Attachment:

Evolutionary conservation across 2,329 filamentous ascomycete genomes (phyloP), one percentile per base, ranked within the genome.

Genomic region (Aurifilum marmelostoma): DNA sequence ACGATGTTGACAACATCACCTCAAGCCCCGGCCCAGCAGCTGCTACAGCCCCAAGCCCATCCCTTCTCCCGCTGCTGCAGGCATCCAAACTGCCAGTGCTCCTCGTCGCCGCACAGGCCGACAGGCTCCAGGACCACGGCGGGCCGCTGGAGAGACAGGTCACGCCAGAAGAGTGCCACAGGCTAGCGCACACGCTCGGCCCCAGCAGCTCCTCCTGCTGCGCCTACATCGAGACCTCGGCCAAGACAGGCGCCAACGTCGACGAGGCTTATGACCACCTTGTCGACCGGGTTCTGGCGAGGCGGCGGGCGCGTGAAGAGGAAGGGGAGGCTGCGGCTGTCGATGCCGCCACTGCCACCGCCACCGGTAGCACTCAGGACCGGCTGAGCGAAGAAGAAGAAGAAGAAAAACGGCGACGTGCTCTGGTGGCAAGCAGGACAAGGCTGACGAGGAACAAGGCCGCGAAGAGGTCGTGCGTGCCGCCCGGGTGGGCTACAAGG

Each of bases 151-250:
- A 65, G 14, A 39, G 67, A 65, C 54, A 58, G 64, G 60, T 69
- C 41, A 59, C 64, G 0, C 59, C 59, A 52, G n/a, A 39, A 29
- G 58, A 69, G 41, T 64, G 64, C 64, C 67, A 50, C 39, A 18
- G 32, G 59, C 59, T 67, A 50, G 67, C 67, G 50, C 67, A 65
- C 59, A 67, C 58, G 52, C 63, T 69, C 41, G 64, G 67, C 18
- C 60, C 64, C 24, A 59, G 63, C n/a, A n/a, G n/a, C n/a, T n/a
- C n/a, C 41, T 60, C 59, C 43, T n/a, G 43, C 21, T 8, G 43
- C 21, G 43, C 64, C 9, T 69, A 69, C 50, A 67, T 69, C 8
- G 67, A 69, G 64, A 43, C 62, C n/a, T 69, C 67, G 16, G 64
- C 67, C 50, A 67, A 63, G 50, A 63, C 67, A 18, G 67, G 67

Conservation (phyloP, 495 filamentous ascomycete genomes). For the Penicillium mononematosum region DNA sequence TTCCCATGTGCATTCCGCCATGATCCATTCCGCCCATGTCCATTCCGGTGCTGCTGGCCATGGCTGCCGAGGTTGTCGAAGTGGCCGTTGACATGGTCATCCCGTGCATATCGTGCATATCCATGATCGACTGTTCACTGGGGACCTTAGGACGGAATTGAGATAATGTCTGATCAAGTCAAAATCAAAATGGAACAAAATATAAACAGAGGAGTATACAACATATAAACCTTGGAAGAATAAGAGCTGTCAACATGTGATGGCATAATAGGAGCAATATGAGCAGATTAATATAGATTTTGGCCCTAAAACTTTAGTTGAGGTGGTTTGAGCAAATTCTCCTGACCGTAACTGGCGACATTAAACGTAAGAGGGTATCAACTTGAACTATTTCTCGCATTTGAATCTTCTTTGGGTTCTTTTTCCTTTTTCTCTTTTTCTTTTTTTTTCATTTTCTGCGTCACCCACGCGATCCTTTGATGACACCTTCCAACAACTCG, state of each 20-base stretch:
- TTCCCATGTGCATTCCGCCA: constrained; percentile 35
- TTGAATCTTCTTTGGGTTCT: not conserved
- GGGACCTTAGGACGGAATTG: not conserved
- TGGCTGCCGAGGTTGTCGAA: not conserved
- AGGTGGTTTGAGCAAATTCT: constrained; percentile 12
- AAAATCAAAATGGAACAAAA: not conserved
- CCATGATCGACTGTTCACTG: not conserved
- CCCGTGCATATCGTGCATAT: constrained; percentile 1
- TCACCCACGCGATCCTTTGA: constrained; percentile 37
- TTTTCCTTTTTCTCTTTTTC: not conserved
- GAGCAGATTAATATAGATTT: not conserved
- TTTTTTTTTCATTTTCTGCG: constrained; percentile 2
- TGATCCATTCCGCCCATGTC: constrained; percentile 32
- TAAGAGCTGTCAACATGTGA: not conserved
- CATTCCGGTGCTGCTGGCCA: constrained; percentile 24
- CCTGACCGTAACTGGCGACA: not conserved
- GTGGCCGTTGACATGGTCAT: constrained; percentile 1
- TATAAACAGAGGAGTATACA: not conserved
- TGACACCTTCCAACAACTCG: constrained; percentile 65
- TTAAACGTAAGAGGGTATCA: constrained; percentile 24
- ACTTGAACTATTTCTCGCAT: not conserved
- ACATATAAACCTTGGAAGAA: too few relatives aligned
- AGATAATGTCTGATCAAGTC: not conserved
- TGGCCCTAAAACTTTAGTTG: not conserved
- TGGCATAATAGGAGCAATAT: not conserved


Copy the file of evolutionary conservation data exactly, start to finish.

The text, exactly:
Evolutionary conservation across 2,329 filamentous ascomycete genomes (phyloP), one percentile per base, ranked within the genome.

Genomic region (Aurifilum marmelostoma): DNA sequence ACGATGTTGACAACATCACCTCAAGCCCCGGCCCAGCAGCTGCTACAGCCCCAAGCCCATCCCTTCTCCCGCTGCTGCAGGCATCCAAACTGCCAGTGCTCCTCGTCGCCGCACAGGCCGACAGGCTCCAGGACCACGGCGGGCCGCTGGAGAGACAGGTCACGCCAGAAGAGTGCCACAGGCTAGCGCACACGCTCGGCCCCAGCAGCTCCTCCTGCTGCGCCTACATCGAGACCTCGGCCAAGACAGGCGCCAACGTCGACGAGGCTTATGACCACCTTGTCGACCGGGTTCTGGCGAGGCGGCGGGCGCGTGAAGAGGAAGGGGAGGCTGCGGCTGTCGATGCCGCCACTGCCACCGCCACCGGTAGCACTCAGGACCGGCTGAGCGAAGAAGAAGAAGAAGAAAAACGGCGACGTGCTCTGGTGGCAAGCAGGACAAGGCTGACGAGGAACAAGGCCGCGAAGAGGTCGTGCGTGCCGCCCGGGTGGGCTACAAGG

Each of bases 151-250:
- A 65, G 14, A 39, G 67, A 65, C 54, A 58, G 64, G 60, T 69
- C 41, A 59, C 64, G 0, C 59, C 59, A 52, G n/a, A 39, A 29
- G 58, A 69, G 41, T 64, G 64, C 64, C 67, A 50, C 39, A 18
- G 32, G 59, C 59, T 67, A 50, G 67, C 67, G 50, C 67, A 65
- C 59, A 67, C 58, G 52, C 63, T 69, C 41, G 64, G 67, C 18
- C 60, C 64, C 24, A 59, G 63, C n/a, A n/a, G n/a, C n/a, T n/a
- C n/a, C 41, T 60, C 59, C 43, T n/a, G 43, C 21, T 8, G 43
- C 21, G 43, C 64, C 9, T 69, A 69, C 50, A 67, T 69, C 8
- G 67, A 69, G 64, A 43, C 62, C n/a, T 69, C 67, G 16, G 64
- C 67, C 50, A 67, A 63, G 50, A 63, C 67, A 18, G 67, G 67

Conservation (phyloP, 495 filamentous ascomycete genomes). For the Penicillium mononematosum region DNA sequence TTCCCATGTGCATTCCGCCATGATCCATTCCGCCCATGTCCATTCCGGTGCTGCTGGCCATGGCTGCCGAGGTTGTCGAAGTGGCCGTTGACATGGTCATCCCGTGCATATCGTGCATATCCATGATCGACTGTTCACTGGGGACCTTAGGACGGAATTGAGATAATGTCTGATCAAGTCAAAATCAAAATGGAACAAAATATAAACAGAGGAGTATACAACATATAAACCTTGGAAGAATAAGAGCTGTCAACATGTGATGGCATAATAGGAGCAATATGAGCAGATTAATATAGATTTTGGCCCTAAAACTTTAGTTGAGGTGGTTTGAGCAAATTCTCCTGACCGTAACTGGCGACATTAAACGTAAGAGGGTATCAACTTGAACTATTTCTCGCATTTGAATCTTCTTTGGGTTCTTTTTCCTTTTTCTCTTTTTCTTTTTTTTTCATTTTCTGCGTCACCCACGCGATCCTTTGATGACACCTTCCAACAACTCG, state of each 20-base stretch:
- TTCCCATGTGCATTCCGCCA: constrained; percentile 35
- TTGAATCTTCTTTGGGTTCT: not conserved
- GGGACCTTAGGACGGAATTG: not conserved
- TGGCTGCCGAGGTTGTCGAA: not conserved
- AGGTGGTTTGAGCAAATTCT: constrained; percentile 12
- AAAATCAAAATGGAACAAAA: not conserved
- CCATGATCGACTGTTCACTG: not conserved
- CCCGTGCATATCGTGCATAT: constrained; percentile 1
- TCACCCACGCGATCCTTTGA: constrained; percentile 37
- TTTTCCTTTTTCTCTTTTTC: not conserved
- GAGCAGATTAATATAGATTT: not conserved
- TTTTTTTTTCATTTTCTGCG: constrained; percentile 2
- TGATCCATTCCGCCCATGTC: constrained; percentile 32
- TAAGAGCTGTCAACATGTGA: not conserved
- CATTCCGGTGCTGCTGGCCA: constrained; percentile 24
- CCTGACCGTAACTGGCGACA: not conserved
- GTGGCCGTTGACATGGTCAT: constrained; percentile 1
- TATAAACAGAGGAGTATACA: not conserved
- TGACACCTTCCAACAACTCG: constrained; percentile 65
- TTAAACGTAAGAGGGTATCA: constrained; percentile 24
- ACTTGAACTATTTCTCGCAT: not conserved
- ACATATAAACCTTGGAAGAA: too few relatives aligned
- AGATAATGTCTGATCAAGTC: not conserved
- TGGCCCTAAAACTTTAGTTG: not conserved
- TGGCATAATAGGAGCAATAT: not conserved